How Has the Internet Changed Education?by Nicholas Delzotto
Many still recall the time it used to take to do research for a school project. A trip to the library was almost always required. Collaboration meant actually meeting classmates and teachers at schools and offices. Today, students can access information with just a few clicks and collaborate online. The Internet has changed virtually every aspect of education as students attend classes on the Web and find more opportunities to learn than ever before.
According to SEO.com, 93% of students conduct research online rather than visit the library, with Wikipedia being the most popular resource. The immense amount of information on the Internet makes carrying a bookbag almost obsolete. Huge electronic libraries such as Project Gutenberg offer students over 40,000 free books, and reliable online references such as Britannica provide rich multimedia and interactive information from anywhere and anytime. In addition to instructing students on how to find information, teachers now focus on helping students to sift through and evaluate the overwhelming amount of information available.
Collaborating and Social Media
Not too long ago a "study group" would mean a few students getting together at someone's house to cram for a test. Now the term could be applied to a large multinational network of inquiring minds engaged in online collaboration. According to the latest data from the University of Massachusetts Dartmouth Center for Marketing Research, fully 100 percent of colleges now use some form of social media, with Facebook topping the list. Students and their instructors collaborate in online discussions groups and share ideas with blogs. Even textbooks include interactive online social elements that allow students to view the latest trends and join conversations. Networks form around common interests and relationships develop across states and countries. Through social media, the Internet fosters a global perspective of the world and a place for students to share and learn.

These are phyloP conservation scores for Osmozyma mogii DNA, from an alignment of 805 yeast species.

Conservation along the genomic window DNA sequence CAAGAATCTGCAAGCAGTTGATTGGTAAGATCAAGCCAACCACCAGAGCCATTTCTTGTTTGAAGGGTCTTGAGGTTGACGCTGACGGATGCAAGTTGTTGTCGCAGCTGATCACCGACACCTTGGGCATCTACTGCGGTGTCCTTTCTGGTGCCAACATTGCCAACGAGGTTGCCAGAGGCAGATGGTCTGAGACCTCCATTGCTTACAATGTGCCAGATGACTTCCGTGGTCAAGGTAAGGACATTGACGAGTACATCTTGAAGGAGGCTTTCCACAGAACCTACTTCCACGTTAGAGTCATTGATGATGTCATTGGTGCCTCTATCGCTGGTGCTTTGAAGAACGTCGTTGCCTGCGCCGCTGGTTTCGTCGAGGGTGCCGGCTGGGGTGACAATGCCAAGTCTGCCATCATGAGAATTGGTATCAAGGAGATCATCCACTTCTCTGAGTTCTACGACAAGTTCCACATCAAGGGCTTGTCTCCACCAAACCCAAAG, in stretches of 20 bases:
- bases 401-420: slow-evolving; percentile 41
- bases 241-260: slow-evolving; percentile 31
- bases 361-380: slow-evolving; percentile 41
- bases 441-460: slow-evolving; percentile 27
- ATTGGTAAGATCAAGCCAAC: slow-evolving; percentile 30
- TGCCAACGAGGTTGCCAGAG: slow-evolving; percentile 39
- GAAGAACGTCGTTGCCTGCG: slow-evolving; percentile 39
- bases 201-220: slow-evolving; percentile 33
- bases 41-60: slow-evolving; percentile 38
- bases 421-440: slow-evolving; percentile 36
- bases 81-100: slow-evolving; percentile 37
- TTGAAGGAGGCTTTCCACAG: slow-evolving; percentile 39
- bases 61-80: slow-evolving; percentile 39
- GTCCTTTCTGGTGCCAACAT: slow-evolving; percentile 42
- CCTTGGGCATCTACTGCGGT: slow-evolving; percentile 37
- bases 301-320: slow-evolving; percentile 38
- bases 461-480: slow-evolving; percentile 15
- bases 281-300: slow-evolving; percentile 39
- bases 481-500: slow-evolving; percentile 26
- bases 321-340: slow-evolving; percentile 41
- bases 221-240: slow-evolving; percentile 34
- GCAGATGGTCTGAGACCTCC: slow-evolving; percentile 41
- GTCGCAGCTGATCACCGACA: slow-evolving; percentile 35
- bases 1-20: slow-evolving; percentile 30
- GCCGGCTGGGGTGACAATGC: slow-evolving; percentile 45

A student today does not even technically have to go to a school to receive an education. Online schools have quickly become an acceptable alternative for a brick-and-mortar education. According to the 2011 annual report from the Sloan Consortium, over six million students in the U.S. are taking an online course and the 10 percent rate of growth for online enrollments far exceeds the growth rate of the overall student population, which is under 1 percent. Online courses give students with busy schedules like working adults and parents the opportunity to get an education. Similarly, home-schooled children now have access to structured online lessons. While some educators still question the effectiveness of online schools compared to face-to-face instruction, it is hard to deny they have become a mainstay of modern education.
Equity in Education
Educational opportunities for underprivileged and geographically isolated students have also grown as a result of the Internet. Students in hard-to-reach rural locations, such as those in the state of Alaska, connect with other online communities through "blended classes," a hybrid of online and face-to-face instruction. Programs such as the American Indian Foundation's Digital Equalizer help underprivileged students in India use the Internet to develop marketable skills and encourage social mobility in caste societies. Broader educational access for the public is the goal of the Massachusetts Institute for Technology's OPENCOURSEWARE, which puts virtually all of MIT's classes online free of charge. The Internet has made it possible for more students to get an education than ever before.
- SEO.com: How Has the Internet Changed Education?
- UMASS Dartmouth: Social Media Adoption Soars as Higher-Ed Experiments and Reevaluates Its Use of New Communications Tools
- Sloan Consortium: Going the Distance: Online Education in the United States, 2011
- SETDA: Addressing Geographic Challenges of Rural Education Through Collaboration
- American Indian Foundation: Digital Equalizer
- Pixland/Pixland/Getty Images